Background: SV2s are a family of synaptic vesicle proteins expressed in both neurons and endocrine cells. SV2s function in the regulation of synaptic vesicle traffic, cytoplasmic Ca2+ levels in the nerve terminal during repetitive stimulation and the facilitation of synaptic transmission. There are three isoforms of SV2: SV2A, SV2B and SV2C. Each of these isoforms are structured similarly but expressed varyingly. SV2C, a minor isoform of SV2, expressed in a small subset of neurons located within the basal forebrain, midbrain and brainstem. SV2B, a major isoform of SV2 is expressed more abundantly, although rarely without the coexpression of SV2A. SV2A, the other major isoform of SV2 is the most widely expressed. SV2A is located in the presynaptic nerve terminals of almost every neuron throughout the nervous system. In addition, it is also located in most neuroendocrine secretory granules (1). SV2A has been identified as a critical protein for proper function of the central nervous system and has been linked to the physiopathology of epilepsy (2). In addition to the epileptic affects of this protein, mutations in it have also been seen to result in schizophrenia (3).

$348
50 tests
100 µl
This Cell Signaling Technology antibody is conjugated to Alexa Fluor® 488 fluorescent dye and tested in-house for direct immunofluorescent analysis in human cells. This antibody is expected to exhibit the same species cross reactivity as the unconjugated Synapsin-1 (D12G5) XP® Rabbit mAb #5297
APPLICATIONS
REACTIVITY
Human, Mouse, Rat

Application Methods: Immunofluorescence (Frozen)

Background: Synapsins, a group of at least five related members (synapsins Ia, Ib, IIa, IIb, and IIIa), are abundant brain proteins essential for regulating neurotransmitter release (1,2). All synapsins contain a short amino-terminal domain that is highly conserved and phosphorylated by PKA or CaM kinase I (1). Phosphorylation of the synapsin amino-terminal domain at Ser9 inhibits its binding to phospholipids and dissociates synapsins from synaptic vesicles (2).

$348
50 tests
100 µl
This Cell Signaling Technology antibody is conjugated to Alexa Fluor® 647 fluorescent dye and tested in-house for direct immunofluorescent analysis in mouse and rat tissues. The antibody is expected to exhibit the same species cross-reactivity as the unconjugated Synapsin-1 (D12G5) XP® Rabbit mAb #5297.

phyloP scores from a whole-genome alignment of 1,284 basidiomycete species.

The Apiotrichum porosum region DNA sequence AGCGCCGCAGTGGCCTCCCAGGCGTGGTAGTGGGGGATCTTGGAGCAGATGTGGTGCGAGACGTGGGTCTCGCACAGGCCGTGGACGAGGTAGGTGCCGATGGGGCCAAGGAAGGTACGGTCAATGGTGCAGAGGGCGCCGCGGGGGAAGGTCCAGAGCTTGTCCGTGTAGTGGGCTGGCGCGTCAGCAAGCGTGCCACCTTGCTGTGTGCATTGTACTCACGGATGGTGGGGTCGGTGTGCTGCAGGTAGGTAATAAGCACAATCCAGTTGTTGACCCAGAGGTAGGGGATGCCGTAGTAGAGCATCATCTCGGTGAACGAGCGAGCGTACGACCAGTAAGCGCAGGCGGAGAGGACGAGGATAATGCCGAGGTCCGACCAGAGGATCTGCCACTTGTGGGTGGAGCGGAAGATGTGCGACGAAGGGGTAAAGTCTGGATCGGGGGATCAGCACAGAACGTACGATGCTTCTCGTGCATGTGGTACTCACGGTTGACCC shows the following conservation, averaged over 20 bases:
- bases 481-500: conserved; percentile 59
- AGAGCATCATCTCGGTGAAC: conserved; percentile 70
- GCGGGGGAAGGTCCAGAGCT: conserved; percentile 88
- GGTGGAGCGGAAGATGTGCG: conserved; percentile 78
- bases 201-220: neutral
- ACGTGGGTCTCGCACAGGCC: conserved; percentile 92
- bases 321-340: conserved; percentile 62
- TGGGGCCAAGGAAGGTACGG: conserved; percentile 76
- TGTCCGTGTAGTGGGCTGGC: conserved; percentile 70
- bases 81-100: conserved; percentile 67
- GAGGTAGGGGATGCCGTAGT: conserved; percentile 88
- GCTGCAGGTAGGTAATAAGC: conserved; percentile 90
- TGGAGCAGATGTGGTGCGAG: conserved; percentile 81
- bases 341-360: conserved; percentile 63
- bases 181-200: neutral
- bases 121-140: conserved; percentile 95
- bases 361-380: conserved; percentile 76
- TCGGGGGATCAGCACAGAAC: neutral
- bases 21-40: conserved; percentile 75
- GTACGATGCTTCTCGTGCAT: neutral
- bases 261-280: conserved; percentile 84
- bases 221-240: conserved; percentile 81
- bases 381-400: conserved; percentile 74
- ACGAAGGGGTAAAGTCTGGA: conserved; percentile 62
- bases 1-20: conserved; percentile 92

APPLICATIONS
REACTIVITY
Human, Mouse, Rat

Application Methods: Immunofluorescence (Frozen)

Background: Synapsins, a group of at least five related members (synapsins Ia, Ib, IIa, IIb, and IIIa), are abundant brain proteins essential for regulating neurotransmitter release (1,2). All synapsins contain a short amino-terminal domain that is highly conserved and phosphorylated by PKA or CaM kinase I (1). Phosphorylation of the synapsin amino-terminal domain at Ser9 inhibits its binding to phospholipids and dissociates synapsins from synaptic vesicles (2).

$122
20 µl
$293
100 µl
APPLICATIONS
REACTIVITY
Human, Mouse, Rat

Application Methods: Immunofluorescence (Frozen), Immunohistochemistry (Paraffin), Immunoprecipitation, Western Blotting

Background: Synapsins, a group of at least five related members (synapsins Ia, Ib, IIa, IIb, and IIIa), are abundant brain proteins essential for regulating neurotransmitter release (1,2). All synapsins contain a short amino-terminal domain that is highly conserved and phosphorylated by PKA or CaM kinase I (1). Phosphorylation of the synapsin amino-terminal domain at Ser9 inhibits its binding to phospholipids and dissociates synapsins from synaptic vesicles (2).

$260
100 µl
APPLICATIONS
REACTIVITY
Human, Mouse, Rat

Application Methods: Immunoprecipitation, Western Blotting

Background: Synapsins, a group of at least five related members (synapsins Ia, Ib, IIa, IIb, and IIIa), are abundant brain proteins essential for regulating neurotransmitter release (1,2). All synapsins contain a short amino-terminal domain that is highly conserved and phosphorylated by PKA or CaM kinase I (1). Phosphorylation of the synapsin amino-terminal domain at Ser9 inhibits its binding to phospholipids and dissociates synapsins from synaptic vesicles (2).